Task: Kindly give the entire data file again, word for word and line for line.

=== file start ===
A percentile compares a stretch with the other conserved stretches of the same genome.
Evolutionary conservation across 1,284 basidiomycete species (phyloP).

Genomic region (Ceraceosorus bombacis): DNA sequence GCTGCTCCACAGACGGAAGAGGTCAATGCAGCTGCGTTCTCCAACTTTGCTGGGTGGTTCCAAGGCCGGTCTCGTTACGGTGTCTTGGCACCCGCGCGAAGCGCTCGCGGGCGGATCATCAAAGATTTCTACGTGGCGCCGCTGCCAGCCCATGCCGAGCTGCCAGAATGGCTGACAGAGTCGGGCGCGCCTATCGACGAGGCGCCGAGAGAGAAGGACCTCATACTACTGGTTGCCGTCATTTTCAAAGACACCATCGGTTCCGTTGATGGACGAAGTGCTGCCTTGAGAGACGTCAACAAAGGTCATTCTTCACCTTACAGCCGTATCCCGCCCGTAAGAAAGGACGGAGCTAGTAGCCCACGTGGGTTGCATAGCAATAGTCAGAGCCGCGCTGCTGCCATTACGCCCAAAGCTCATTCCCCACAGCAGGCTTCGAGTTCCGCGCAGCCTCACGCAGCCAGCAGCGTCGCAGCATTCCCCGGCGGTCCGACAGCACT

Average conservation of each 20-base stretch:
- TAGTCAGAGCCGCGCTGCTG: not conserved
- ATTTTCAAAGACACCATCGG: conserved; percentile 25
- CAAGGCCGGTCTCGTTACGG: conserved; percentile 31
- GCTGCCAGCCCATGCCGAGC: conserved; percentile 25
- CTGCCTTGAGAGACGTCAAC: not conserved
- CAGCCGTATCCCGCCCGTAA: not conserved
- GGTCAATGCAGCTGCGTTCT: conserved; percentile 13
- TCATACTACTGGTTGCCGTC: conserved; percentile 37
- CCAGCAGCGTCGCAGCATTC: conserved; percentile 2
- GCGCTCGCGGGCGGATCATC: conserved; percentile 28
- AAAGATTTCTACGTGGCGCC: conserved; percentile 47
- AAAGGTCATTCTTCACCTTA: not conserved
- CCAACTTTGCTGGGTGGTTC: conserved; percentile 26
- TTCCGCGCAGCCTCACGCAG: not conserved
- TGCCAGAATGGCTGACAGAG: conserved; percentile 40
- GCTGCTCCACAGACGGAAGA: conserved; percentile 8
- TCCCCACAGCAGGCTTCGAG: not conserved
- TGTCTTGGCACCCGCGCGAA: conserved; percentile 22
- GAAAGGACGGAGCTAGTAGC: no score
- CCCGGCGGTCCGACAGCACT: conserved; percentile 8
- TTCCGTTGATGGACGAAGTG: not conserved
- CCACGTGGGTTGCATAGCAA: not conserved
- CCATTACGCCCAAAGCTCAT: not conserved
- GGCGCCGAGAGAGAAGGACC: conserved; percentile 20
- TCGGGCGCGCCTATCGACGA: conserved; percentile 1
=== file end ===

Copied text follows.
A percentile compares a stretch with the other conserved stretches of the same genome.
Evolutionary conservation across 1,284 basidiomycete species (phyloP).

Genomic region (Ceraceosorus bombacis): DNA sequence GCTGCTCCACAGACGGAAGAGGTCAATGCAGCTGCGTTCTCCAACTTTGCTGGGTGGTTCCAAGGCCGGTCTCGTTACGGTGTCTTGGCACCCGCGCGAAGCGCTCGCGGGCGGATCATCAAAGATTTCTACGTGGCGCCGCTGCCAGCCCATGCCGAGCTGCCAGAATGGCTGACAGAGTCGGGCGCGCCTATCGACGAGGCGCCGAGAGAGAAGGACCTCATACTACTGGTTGCCGTCATTTTCAAAGACACCATCGGTTCCGTTGATGGACGAAGTGCTGCCTTGAGAGACGTCAACAAAGGTCATTCTTCACCTTACAGCCGTATCCCGCCCGTAAGAAAGGACGGAGCTAGTAGCCCACGTGGGTTGCATAGCAATAGTCAGAGCCGCGCTGCTGCCATTACGCCCAAAGCTCATTCCCCACAGCAGGCTTCGAGTTCCGCGCAGCCTCACGCAGCCAGCAGCGTCGCAGCATTCCCCGGCGGTCCGACAGCACT

Average conservation of each 20-base stretch:
- TAGTCAGAGCCGCGCTGCTG: not conserved
- ATTTTCAAAGACACCATCGG: conserved; percentile 25
- CAAGGCCGGTCTCGTTACGG: conserved; percentile 31
- GCTGCCAGCCCATGCCGAGC: conserved; percentile 25
- CTGCCTTGAGAGACGTCAAC: not conserved
- CAGCCGTATCCCGCCCGTAA: not conserved
- GGTCAATGCAGCTGCGTTCT: conserved; percentile 13
- TCATACTACTGGTTGCCGTC: conserved; percentile 37
- CCAGCAGCGTCGCAGCATTC: conserved; percentile 2
- GCGCTCGCGGGCGGATCATC: conserved; percentile 28
- AAAGATTTCTACGTGGCGCC: conserved; percentile 47
- AAAGGTCATTCTTCACCTTA: not conserved
- CCAACTTTGCTGGGTGGTTC: conserved; percentile 26
- TTCCGCGCAGCCTCACGCAG: not conserved
- TGCCAGAATGGCTGACAGAG: conserved; percentile 40
- GCTGCTCCACAGACGGAAGA: conserved; percentile 8
- TCCCCACAGCAGGCTTCGAG: not conserved
- TGTCTTGGCACCCGCGCGAA: conserved; percentile 22
- GAAAGGACGGAGCTAGTAGC: no score
- CCCGGCGGTCCGACAGCACT: conserved; percentile 8
- TTCCGTTGATGGACGAAGTG: not conserved
- CCACGTGGGTTGCATAGCAA: not conserved
- CCATTACGCCCAAAGCTCAT: not conserved
- GGCGCCGAGAGAGAAGGACC: conserved; percentile 20
- TCGGGCGCGCCTATCGACGA: conserved; percentile 1